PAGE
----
Published by Simon & Schuster 2008
Review written by Nellie
Little Bee has two voices, that of a Nigerian refugee, a young woman who calls her self, Little Bee and Sarah, a writer from London.
The lives of these two women collide in a moment of terror on a Nigerian beach. It is a moment that ties their stories together for life.
The tale is a work of fiction that speaks the truth as it pulls us into the lives of these two women who must each learn her own identity in a world that seeks to define them.
Little Bee has seen things and experienced events that were supposed to leave no witnesses. It is this experience that causes her to flee from her small world next to the African jungle. She flees with her older sister just as this world, the world of their childhood, ceases to exist. Her co-conspiritor in the tale is Sarah, a solidly middle class woman making a good living as a trendy magazine editor who sees herself as not quite a wife, not quite a writer not quite a mother. Their story unfolds as each woman is buffeted about by circumstances that urge her to claim an identity of her own, apart from the men who come after them.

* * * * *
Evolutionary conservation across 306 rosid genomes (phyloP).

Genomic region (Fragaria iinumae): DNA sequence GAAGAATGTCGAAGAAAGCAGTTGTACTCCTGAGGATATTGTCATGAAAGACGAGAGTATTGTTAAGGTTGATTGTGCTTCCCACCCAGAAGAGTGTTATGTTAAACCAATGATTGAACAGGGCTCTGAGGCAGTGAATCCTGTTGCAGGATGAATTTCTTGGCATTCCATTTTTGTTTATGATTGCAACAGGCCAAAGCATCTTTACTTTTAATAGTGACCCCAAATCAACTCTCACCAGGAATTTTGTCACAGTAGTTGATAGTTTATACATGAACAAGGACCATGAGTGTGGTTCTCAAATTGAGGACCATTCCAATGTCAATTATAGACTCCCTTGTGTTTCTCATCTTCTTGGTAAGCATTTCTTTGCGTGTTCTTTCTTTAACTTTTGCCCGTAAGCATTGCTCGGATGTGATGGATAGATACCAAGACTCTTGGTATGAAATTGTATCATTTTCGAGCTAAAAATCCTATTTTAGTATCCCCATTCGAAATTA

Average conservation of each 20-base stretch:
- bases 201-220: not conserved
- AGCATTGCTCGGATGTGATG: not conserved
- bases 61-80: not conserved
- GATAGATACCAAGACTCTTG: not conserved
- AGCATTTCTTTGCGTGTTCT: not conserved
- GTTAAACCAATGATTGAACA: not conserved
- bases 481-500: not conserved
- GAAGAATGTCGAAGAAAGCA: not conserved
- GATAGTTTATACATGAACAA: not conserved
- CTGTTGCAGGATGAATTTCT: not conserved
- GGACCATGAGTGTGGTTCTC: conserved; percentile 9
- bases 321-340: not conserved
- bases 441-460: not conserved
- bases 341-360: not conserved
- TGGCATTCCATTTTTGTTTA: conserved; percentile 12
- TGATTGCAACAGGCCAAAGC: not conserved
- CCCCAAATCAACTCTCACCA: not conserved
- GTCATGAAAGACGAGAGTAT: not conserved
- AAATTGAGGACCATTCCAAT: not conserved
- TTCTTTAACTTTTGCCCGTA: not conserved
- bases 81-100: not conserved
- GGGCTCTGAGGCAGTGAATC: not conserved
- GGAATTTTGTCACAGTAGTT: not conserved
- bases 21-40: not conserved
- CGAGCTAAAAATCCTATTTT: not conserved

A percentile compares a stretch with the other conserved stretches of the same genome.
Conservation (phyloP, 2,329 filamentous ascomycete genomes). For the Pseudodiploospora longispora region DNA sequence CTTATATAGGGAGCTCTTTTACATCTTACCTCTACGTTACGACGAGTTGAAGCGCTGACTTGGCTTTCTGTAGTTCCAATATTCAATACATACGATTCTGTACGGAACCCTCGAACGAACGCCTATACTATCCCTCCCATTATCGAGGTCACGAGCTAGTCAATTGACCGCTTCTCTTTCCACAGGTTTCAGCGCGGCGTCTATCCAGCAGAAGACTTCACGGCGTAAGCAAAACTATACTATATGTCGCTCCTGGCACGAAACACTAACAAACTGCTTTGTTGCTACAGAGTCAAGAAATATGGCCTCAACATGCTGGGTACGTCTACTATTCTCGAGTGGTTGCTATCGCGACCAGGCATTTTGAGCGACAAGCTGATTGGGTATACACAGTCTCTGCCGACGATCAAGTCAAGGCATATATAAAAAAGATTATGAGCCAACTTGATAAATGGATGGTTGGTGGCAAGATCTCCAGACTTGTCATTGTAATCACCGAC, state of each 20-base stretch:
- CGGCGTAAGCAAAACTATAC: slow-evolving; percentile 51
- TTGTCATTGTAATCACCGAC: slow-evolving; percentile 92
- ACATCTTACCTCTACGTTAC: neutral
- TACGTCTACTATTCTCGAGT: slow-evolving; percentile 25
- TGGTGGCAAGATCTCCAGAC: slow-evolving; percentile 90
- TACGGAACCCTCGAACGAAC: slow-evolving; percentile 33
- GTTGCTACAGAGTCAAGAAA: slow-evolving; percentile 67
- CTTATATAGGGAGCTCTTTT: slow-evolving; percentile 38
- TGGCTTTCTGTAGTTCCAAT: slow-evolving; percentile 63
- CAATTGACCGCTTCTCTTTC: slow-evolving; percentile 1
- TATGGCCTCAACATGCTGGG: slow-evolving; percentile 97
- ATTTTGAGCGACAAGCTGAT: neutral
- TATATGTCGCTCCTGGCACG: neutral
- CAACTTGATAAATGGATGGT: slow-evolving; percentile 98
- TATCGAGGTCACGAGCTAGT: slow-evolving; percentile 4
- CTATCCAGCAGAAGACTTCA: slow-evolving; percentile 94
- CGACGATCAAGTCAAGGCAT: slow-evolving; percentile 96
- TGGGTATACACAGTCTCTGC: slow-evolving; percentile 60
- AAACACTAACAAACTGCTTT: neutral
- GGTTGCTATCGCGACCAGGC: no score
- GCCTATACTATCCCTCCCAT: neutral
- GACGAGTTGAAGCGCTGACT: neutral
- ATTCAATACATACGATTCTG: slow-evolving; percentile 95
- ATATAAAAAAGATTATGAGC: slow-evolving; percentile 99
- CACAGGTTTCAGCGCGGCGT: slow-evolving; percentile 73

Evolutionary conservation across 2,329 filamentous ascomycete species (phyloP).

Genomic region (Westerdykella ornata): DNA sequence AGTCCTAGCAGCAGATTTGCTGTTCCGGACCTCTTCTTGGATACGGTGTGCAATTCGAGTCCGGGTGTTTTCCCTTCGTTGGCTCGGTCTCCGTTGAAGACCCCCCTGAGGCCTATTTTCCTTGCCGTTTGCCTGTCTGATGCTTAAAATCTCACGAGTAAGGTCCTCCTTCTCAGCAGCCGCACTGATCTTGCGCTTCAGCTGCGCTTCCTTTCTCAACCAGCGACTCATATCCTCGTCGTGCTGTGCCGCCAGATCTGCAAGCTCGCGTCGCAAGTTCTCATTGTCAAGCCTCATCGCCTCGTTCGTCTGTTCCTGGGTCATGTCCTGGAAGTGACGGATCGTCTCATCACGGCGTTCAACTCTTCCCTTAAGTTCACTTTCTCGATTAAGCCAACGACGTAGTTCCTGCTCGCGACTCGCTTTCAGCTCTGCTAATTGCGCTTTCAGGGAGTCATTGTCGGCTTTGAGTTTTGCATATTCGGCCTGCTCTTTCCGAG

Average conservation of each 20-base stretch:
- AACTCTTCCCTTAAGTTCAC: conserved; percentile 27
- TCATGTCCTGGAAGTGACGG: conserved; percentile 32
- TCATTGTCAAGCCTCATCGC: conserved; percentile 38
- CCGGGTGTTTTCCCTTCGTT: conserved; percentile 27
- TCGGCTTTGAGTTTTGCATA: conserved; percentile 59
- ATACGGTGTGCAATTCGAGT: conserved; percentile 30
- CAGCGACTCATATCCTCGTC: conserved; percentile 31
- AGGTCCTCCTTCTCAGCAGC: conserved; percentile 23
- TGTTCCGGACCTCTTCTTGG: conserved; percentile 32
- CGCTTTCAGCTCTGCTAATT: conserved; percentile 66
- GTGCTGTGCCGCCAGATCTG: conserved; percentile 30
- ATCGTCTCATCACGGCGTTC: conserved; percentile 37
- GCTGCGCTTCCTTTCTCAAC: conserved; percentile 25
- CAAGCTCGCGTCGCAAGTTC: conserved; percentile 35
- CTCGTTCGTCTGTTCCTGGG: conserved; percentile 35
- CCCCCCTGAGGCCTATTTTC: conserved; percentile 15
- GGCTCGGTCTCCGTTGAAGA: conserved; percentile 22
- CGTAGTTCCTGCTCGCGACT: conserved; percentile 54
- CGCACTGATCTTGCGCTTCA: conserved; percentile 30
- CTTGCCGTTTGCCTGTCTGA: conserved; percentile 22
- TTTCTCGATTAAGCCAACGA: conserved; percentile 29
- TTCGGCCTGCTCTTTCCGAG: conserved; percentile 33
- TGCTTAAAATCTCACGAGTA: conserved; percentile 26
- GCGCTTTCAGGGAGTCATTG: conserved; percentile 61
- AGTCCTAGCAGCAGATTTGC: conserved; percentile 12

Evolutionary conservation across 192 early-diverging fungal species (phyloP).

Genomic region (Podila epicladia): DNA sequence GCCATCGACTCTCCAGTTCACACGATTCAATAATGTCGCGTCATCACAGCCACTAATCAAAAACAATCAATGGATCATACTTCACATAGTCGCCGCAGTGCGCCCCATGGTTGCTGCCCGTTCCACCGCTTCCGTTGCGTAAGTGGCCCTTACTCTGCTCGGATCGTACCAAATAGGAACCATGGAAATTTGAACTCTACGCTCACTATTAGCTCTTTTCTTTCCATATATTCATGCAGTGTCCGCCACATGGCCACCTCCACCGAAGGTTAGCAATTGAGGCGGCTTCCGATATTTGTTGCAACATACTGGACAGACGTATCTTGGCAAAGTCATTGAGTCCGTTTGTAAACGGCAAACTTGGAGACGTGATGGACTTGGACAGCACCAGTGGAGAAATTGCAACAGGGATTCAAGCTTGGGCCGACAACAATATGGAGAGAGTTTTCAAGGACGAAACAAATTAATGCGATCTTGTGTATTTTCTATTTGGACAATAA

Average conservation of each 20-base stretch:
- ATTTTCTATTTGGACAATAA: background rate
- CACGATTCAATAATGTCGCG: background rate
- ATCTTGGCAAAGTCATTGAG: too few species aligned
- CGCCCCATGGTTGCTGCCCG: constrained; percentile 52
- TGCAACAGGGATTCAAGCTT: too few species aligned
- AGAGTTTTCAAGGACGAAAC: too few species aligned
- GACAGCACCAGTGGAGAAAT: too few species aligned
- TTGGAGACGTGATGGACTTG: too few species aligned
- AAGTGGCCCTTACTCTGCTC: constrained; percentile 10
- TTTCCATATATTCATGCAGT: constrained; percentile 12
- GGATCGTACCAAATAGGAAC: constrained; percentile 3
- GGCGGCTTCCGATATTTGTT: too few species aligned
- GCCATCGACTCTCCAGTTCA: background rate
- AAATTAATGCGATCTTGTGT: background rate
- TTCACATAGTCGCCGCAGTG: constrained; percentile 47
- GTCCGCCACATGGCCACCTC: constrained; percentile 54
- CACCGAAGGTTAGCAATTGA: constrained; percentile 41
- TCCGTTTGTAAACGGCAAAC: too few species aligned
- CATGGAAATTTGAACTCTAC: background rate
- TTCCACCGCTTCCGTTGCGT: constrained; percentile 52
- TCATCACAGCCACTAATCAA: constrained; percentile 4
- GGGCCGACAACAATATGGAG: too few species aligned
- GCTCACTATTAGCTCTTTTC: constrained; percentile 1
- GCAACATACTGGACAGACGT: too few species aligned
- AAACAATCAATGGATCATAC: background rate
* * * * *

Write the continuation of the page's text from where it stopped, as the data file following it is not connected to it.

Little Bee flows easily from page one to the end of the book which is not the end of the story. It is a tale of horror about redemption and the strength of human character which may cause its readers to re-examine their own lives as each of us continues to fine-tune our own identity and how we fit into our world.
I recommend Little Bee to readers of all ages. It is would be a good read for a high school woman, though the scenes of horror and short sexual descriptions call for maturity and discretion. With its accompanying study guide it is a good choice for book clubs and discussion groups.